Will Sessions champion criminal justice reform?

Prisons | As a senator, Trump’s attorney general nominee has shown little enthusiasm for proposed changes
by Evan Wilt
Posted 11/22/16, 03:24 pm

WASHINGTON—Sen. Jeff Sessions, R-Ala., is not typically an easy sell for criminal justice reforms, but advocates hope the attorney general designee will turn a new leaf when it comes to fixing America’s broken justice system.

Each year the United States spends more than $80 billion on its prisons without much success. Many behind bars don’t receive the help they need to turn their lives around: About 40 percent of prisoners return to jail cells within three years of release.

Over the past year, Congress made progress to address current failures within the justice system, passing comprehensive reforms through committees in both the House and Senate. Yet at each step, Sessions, who serves on the Senate Judiciary Committee, has been a harsh critic of implementing any changes. He fears reducing prison populations and easing sentences could make Americans less safe.

Sessions’ skepticism has not made it easier to pass reforms, but Craig DeRoche, senior vice president of advocacy and public policy at Prison Fellowship, told me that’s not inherently bad.

“Sen. Sessions applies a lot of scrutiny to the bills and the proposals that come before him,” DeRoche said, adding that Sessions first wants to see evidence that changes will increase public safety. “So while he’s been a tough sell, it’s been toward making sure there’s accountability and success in what the reform packages include in them.”

Vocal pressure from Sessions and Sen. Tom Cotton, R-Ark., has forced lawmakers to rework reform legislation. And in the Senate, DeRoche said the criminal justice reform legislation gets better with each new tweak.

But others see Sessions’ scrutiny differently and worry his confirmation as attorney general could derail current efforts to make prisons better.

“Sen. Sessions has opposed even modest reform,” Kevin Ring, vice president of Families against Mandatory Minimums, told The Guardian. “Whether reform is on just hold, or completely dead, remains to be seen.”

Ring hopes Sessions’ new role will enlighten him to the need for change. 

Sessions vigorously targeted drug crimes as a prosecutor in Alabama before joining Congress in 1997. Reducing sentences for non-violent drug offenders has been a focus for DeRoche, Ring, and lawmakers passionate about the issue. But Sessions has shown little interest in granting clemency to drug offenders.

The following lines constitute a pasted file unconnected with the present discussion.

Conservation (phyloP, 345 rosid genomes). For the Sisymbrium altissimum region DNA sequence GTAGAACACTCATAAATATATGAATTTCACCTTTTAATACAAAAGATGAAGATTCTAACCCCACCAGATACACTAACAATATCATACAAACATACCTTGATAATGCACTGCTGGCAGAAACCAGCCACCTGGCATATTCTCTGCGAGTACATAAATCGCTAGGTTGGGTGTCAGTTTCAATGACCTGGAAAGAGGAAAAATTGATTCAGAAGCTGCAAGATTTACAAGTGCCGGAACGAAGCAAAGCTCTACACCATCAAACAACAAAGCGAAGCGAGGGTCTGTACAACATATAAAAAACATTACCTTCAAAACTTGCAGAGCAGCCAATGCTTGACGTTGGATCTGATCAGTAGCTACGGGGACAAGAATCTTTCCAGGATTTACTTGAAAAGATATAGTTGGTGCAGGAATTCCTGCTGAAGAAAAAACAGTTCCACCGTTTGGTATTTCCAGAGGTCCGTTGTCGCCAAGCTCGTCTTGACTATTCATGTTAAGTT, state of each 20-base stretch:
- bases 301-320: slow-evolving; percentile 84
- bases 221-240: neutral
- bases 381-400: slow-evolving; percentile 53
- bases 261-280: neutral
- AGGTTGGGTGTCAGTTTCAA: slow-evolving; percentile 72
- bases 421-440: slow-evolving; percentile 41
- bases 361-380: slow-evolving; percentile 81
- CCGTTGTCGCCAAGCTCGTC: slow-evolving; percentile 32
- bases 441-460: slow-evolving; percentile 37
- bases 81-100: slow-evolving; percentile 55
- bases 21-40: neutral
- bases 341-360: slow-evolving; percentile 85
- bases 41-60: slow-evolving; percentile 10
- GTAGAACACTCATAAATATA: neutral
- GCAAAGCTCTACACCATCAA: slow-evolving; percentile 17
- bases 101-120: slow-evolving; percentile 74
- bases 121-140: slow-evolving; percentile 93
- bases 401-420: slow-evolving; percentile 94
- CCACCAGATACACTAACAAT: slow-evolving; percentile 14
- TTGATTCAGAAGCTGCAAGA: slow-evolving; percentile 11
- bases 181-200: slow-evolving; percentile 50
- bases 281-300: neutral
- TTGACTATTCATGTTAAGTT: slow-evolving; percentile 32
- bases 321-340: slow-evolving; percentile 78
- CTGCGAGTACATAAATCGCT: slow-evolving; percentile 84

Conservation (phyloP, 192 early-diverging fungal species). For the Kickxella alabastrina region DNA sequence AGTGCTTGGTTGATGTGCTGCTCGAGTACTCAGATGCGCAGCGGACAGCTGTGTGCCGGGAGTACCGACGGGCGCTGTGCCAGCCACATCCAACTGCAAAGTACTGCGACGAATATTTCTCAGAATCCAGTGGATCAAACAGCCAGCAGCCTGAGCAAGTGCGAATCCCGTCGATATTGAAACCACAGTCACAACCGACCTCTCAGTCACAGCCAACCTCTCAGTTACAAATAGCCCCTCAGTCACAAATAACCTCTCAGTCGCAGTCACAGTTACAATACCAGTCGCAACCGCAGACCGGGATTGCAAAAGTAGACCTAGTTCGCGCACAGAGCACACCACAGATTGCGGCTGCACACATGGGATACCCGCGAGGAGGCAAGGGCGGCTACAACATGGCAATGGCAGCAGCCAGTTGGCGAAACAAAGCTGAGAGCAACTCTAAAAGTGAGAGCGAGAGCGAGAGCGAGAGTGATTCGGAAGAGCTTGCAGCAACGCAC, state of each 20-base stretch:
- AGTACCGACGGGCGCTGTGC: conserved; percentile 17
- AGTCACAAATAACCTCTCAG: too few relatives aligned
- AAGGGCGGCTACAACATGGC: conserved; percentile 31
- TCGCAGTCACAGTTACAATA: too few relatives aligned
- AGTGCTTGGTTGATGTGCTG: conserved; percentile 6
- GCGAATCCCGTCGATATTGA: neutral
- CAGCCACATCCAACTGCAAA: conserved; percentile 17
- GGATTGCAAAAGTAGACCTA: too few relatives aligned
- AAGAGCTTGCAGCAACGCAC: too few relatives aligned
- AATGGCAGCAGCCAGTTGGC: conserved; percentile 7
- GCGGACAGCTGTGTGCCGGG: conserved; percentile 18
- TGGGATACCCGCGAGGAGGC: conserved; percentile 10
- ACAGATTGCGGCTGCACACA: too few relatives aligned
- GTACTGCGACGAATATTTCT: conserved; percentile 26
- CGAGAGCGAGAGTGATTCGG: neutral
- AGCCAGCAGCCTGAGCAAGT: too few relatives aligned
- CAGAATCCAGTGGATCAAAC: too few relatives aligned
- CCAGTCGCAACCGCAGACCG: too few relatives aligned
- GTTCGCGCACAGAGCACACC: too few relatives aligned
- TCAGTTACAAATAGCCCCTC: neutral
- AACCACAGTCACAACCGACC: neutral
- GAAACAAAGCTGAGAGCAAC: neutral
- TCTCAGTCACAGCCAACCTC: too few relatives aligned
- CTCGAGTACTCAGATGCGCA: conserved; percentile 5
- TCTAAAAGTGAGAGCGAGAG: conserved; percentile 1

“You’d have a 25-year-old who’s been selling for a long time getting 15 to 18 years in jail, pretty tough sentences,” Sessions told PBS when asked about minimum mandatory sentences. “But as they say, if you can’t do the time, don’t do the crime.”

Throughout his campaign and in the weeks since Election Day, President-elect Donald Trump has been quiet about his goals for the criminal justice system. On several occasions he gave vague references to reestablishing “law and order” but has not given specifics on re-working sentencing laws, programs within the prison system, or how to help released prisoners return to society.

But Trump has been open about the loss of his brother Fred to alcohol abuse, an experience DeRoche hopes will move his administration to help those struggling with addiction.

“Trump has first-hand experience here,” DeRoche said. “He knows how devastating drugs can be. We hope that under his direction the Department of Justice will recognize that what we have done in the past in this area has not worked.”

For Prison Fellowship, the biggest areas of need in the criminal justice system are better in-prison programs to help rehabilitate offenders and outside initiatives to help returning citizens achieve success after release. DeRoche noted faith-based programs usually work best, highlighting Prison Fellowship’s InnerChange Freedom Initiative as an example.

DeRoche is cautiously optimistic for reforms in a Sessions-led Justice Department—particularly for reentry programs.

“[Sessions] has never spoken against people succeeding once they have paid off their debt,” he said. “I think that’s actually an area of public policy where there will be the least amount of opposition.”

Evan Wilt

Evan is a reporter for WORLD Digital based in Washington, D.C.

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